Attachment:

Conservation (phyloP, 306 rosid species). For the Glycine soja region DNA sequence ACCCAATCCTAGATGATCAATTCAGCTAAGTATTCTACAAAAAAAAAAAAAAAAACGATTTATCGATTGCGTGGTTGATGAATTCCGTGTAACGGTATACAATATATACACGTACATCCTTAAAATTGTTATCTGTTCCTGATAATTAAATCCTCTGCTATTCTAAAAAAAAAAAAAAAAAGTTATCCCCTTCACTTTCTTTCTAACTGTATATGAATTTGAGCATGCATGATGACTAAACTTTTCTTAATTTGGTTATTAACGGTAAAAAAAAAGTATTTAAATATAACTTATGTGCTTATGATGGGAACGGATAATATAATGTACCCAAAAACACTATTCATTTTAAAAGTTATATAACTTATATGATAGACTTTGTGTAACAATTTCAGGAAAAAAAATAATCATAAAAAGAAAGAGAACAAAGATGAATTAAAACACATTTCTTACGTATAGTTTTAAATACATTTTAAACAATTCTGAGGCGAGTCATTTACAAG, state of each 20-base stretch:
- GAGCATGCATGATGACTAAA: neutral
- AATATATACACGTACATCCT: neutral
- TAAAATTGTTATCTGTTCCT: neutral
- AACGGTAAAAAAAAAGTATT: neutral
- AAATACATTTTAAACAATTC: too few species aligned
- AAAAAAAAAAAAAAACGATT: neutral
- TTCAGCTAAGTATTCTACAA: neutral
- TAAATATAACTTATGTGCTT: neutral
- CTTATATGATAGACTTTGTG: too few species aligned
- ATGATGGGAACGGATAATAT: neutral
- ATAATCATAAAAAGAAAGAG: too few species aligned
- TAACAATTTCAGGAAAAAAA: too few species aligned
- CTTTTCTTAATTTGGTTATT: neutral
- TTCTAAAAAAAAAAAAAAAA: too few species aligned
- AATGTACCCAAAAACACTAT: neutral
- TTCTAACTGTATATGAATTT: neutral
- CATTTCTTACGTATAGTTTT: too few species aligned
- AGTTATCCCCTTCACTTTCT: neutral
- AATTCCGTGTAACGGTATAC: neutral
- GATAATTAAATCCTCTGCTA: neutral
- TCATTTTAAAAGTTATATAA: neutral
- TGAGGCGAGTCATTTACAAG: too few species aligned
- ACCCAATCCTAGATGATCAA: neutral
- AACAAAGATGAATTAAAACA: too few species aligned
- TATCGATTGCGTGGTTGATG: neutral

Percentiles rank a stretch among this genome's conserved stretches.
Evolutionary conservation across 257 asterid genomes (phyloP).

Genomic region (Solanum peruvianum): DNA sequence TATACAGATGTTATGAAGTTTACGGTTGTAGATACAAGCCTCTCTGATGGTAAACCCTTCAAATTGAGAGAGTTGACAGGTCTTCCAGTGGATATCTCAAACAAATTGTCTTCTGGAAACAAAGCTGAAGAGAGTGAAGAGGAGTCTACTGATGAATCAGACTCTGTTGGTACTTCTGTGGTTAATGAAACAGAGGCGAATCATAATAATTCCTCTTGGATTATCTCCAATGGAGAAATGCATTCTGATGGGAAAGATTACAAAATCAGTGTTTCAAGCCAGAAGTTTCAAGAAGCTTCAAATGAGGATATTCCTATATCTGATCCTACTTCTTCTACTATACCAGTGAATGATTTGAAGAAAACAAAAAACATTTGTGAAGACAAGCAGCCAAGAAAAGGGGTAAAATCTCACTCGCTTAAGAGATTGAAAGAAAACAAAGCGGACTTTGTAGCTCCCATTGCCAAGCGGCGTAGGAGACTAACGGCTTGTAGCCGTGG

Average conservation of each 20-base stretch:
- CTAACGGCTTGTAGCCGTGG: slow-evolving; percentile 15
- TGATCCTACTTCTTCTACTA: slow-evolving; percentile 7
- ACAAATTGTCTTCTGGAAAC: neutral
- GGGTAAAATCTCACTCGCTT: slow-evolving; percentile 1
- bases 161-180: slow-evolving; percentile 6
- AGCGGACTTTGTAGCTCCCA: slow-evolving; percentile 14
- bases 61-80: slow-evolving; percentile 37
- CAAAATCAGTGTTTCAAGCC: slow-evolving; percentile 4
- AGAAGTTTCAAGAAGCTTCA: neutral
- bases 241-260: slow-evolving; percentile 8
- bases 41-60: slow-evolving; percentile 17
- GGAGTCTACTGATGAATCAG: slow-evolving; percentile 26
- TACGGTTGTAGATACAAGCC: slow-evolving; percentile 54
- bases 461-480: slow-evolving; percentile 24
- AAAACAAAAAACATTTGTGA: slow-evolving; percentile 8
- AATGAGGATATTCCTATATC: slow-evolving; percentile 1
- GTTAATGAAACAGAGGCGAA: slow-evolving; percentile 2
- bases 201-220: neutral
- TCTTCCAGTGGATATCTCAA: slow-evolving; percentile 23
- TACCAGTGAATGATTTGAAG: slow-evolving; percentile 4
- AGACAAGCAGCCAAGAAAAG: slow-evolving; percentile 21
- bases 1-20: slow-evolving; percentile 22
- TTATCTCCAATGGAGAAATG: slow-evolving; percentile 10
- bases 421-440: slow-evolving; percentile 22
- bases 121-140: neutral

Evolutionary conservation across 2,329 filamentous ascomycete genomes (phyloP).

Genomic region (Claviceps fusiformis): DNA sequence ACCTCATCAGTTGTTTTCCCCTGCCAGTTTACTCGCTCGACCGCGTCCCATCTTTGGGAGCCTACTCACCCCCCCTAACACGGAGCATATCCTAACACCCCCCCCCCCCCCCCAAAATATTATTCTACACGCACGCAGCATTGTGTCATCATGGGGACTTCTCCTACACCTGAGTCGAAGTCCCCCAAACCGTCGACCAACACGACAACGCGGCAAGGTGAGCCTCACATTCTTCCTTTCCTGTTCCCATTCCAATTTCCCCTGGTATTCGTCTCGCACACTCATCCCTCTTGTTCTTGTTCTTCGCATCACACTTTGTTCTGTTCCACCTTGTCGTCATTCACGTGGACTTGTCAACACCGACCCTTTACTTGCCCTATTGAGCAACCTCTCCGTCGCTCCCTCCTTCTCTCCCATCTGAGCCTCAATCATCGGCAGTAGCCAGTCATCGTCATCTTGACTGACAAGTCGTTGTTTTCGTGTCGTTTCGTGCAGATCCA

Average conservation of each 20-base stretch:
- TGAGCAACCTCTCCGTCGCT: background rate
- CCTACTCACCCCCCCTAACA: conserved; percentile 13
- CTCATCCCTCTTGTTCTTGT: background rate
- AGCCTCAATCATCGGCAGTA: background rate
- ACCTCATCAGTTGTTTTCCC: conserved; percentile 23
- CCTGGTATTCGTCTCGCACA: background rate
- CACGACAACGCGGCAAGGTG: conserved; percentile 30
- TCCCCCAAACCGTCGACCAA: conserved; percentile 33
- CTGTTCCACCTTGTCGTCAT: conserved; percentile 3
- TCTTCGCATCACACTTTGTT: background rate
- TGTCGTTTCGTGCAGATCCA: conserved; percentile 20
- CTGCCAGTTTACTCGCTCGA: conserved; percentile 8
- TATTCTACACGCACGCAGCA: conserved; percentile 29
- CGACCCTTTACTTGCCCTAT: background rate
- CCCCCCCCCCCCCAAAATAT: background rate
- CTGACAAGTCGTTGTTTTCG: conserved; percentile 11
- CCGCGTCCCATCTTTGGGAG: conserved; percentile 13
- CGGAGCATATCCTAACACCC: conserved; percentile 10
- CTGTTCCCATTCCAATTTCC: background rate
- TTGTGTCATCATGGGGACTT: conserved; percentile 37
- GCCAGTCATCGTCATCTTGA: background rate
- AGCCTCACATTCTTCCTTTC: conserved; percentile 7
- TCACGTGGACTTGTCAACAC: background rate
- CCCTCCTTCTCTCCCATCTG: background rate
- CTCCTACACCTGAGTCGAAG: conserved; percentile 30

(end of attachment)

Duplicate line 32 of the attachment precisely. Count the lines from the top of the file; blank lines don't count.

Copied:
- TGATCCTACTTCTTCTACTA: slow-evolving; percentile 7